Entrepreneurs are perceived as go-getters with great ideas. What if you’re someone with a cool idea who feels a bit awkward socially? You know that networking is essential to grow your new venture, yet you shy away from networking opportunities and have no idea how to work a crowd. Miguel Jardine of the Arizona Commerce Authority, whose job involves networking with businesses, investors and startup entrepreneurs, says, “Usually when I walk into one of those networking situations, I am scared out of my wits.”
How To Feel Comfortable At Mixers
Jardine helps put together the Arizona Innovation Challenge,a bi-annual business plan competition that awards grant funding capital to innovative startups and early stage companies to grow their business in Arizona, says the first step to getting over the anxiety is to accept that everyone knows the event is for networking, and they expect to talk to new people.
Everyone else who’s in attendance is expecting to mix and mingle with new people, and they welcome and expect introductions. Look for natural opportunities to overcome nervousness. Use the line at the wine bar or food buffet to start conversations with people nearby. It’s a natural way to get close and strike up a conversation. Talk about what’s going on around you, the event, presentations and displays.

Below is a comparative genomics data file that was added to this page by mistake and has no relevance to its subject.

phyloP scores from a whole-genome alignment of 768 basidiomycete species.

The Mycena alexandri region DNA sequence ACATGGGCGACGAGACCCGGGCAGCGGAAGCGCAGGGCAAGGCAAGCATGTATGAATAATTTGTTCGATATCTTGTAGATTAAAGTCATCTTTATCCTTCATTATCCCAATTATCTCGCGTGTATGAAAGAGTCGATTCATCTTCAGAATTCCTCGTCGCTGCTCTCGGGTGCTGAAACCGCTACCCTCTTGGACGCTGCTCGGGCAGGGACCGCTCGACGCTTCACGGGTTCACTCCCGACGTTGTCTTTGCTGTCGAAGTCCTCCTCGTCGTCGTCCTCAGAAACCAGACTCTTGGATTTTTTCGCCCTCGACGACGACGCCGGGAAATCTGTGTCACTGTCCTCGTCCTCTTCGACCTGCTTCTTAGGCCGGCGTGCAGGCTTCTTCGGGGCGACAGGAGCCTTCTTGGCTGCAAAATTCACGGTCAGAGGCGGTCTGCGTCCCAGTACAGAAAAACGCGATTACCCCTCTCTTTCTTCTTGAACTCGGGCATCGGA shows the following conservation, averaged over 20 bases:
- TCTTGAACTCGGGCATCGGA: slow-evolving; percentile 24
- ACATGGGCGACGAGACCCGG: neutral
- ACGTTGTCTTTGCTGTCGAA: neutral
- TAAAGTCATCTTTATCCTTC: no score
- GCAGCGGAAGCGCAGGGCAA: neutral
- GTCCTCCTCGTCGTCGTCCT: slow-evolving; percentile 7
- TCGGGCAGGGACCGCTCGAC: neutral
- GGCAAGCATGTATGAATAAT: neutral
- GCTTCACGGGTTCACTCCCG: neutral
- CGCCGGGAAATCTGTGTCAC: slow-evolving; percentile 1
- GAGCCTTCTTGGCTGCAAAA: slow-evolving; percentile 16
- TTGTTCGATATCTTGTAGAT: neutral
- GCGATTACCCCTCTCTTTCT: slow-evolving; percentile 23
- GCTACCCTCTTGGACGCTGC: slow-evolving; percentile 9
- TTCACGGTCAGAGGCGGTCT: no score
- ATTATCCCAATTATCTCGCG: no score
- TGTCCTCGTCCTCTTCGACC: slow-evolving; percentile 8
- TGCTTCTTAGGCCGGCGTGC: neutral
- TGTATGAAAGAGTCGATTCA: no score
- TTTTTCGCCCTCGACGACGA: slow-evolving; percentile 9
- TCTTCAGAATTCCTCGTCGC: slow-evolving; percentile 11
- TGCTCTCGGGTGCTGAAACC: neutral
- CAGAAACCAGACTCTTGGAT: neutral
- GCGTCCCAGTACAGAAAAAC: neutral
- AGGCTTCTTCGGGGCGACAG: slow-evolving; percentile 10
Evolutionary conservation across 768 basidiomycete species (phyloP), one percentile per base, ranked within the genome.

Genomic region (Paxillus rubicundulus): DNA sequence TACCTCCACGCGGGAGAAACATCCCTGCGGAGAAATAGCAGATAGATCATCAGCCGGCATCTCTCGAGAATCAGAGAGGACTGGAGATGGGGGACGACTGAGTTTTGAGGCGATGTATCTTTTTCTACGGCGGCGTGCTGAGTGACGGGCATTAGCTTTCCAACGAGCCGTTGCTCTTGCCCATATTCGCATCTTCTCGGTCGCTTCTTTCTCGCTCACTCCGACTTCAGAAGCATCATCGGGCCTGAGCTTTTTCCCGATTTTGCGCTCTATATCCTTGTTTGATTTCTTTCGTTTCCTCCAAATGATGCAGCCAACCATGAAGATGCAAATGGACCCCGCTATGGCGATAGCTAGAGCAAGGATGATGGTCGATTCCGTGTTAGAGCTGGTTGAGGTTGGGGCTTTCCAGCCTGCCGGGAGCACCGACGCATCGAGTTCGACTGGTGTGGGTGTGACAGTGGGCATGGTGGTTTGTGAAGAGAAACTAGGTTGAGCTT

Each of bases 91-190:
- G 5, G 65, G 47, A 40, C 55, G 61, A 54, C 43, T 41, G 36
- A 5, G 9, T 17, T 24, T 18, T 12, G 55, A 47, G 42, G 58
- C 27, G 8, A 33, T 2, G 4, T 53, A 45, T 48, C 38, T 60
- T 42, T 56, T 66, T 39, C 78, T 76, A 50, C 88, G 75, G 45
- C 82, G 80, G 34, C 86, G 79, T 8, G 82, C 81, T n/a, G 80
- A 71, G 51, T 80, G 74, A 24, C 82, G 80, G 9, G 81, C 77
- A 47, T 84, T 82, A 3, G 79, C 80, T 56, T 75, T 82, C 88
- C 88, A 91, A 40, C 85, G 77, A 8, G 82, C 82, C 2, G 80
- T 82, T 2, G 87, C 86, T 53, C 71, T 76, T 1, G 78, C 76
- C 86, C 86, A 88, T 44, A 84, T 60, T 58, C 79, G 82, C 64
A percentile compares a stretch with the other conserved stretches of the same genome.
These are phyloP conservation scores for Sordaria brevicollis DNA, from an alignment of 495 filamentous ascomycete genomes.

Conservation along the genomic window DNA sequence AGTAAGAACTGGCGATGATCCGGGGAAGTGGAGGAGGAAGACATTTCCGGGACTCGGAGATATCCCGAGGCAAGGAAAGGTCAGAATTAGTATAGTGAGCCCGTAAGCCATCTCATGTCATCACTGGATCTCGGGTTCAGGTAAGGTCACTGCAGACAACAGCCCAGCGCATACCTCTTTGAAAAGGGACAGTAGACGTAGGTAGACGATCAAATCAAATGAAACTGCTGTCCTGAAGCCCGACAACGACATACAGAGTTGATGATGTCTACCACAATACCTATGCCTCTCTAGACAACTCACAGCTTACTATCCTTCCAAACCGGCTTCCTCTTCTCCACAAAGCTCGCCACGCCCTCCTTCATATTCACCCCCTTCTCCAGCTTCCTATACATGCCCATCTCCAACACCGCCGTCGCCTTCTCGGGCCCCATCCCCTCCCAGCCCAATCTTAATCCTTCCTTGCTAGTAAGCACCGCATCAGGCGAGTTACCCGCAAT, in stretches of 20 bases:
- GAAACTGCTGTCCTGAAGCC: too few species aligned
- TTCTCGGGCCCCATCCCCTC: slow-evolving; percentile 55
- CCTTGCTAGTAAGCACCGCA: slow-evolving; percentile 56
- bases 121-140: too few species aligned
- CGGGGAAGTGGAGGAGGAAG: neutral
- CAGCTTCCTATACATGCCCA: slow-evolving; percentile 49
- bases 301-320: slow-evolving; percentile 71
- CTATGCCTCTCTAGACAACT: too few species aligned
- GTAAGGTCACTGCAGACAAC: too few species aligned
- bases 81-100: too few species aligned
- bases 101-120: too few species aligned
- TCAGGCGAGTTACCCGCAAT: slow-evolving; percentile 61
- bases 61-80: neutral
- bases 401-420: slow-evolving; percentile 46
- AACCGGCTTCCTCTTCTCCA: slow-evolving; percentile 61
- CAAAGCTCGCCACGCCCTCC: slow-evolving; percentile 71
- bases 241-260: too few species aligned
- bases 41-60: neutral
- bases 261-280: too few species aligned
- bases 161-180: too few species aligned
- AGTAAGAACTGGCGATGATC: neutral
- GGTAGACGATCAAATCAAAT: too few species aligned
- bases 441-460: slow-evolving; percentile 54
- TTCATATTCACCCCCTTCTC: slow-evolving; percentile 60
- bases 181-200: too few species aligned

How To Start Conversations
Introduce yourself and ask others, “What brought you to this event?” Once you start asking others questions about their businesses, you’ll find the ice is broken, and the conversation will easily flow.
Author Keith Ferrazzi of “Who’s Got Your Back” recommends to try not to think of it as networking. He says to focus on helping others and building authentic relationships. It’s just like dating; it’s strategic and systematic but not fake.
Most importantly, maintain eye contact and pay attention. Keep your mind from wandering off and worrying about what to say next by summarizing what the person just said, “So you’re saying ….” and asking follow-up questions.
Practice Your Elevator Pitch
Jardine suggests to use the networking events to practice your elevator pitch.
“You have to find as many opportunities to talk about your business and what you do as you possibly can,” he says. Pay attention to how people react to what you say you do. If they’re eyes wander away and they appear to lose interest, maybe you’ve gotten too technical.
Jardine gives an example of a company that’s in the nano-science industry. After listening to the founder describe his project using technical jargon, Jardine said, “You have a magic paint that absorbs heat?” That’s the elevator pitch that will open conversations.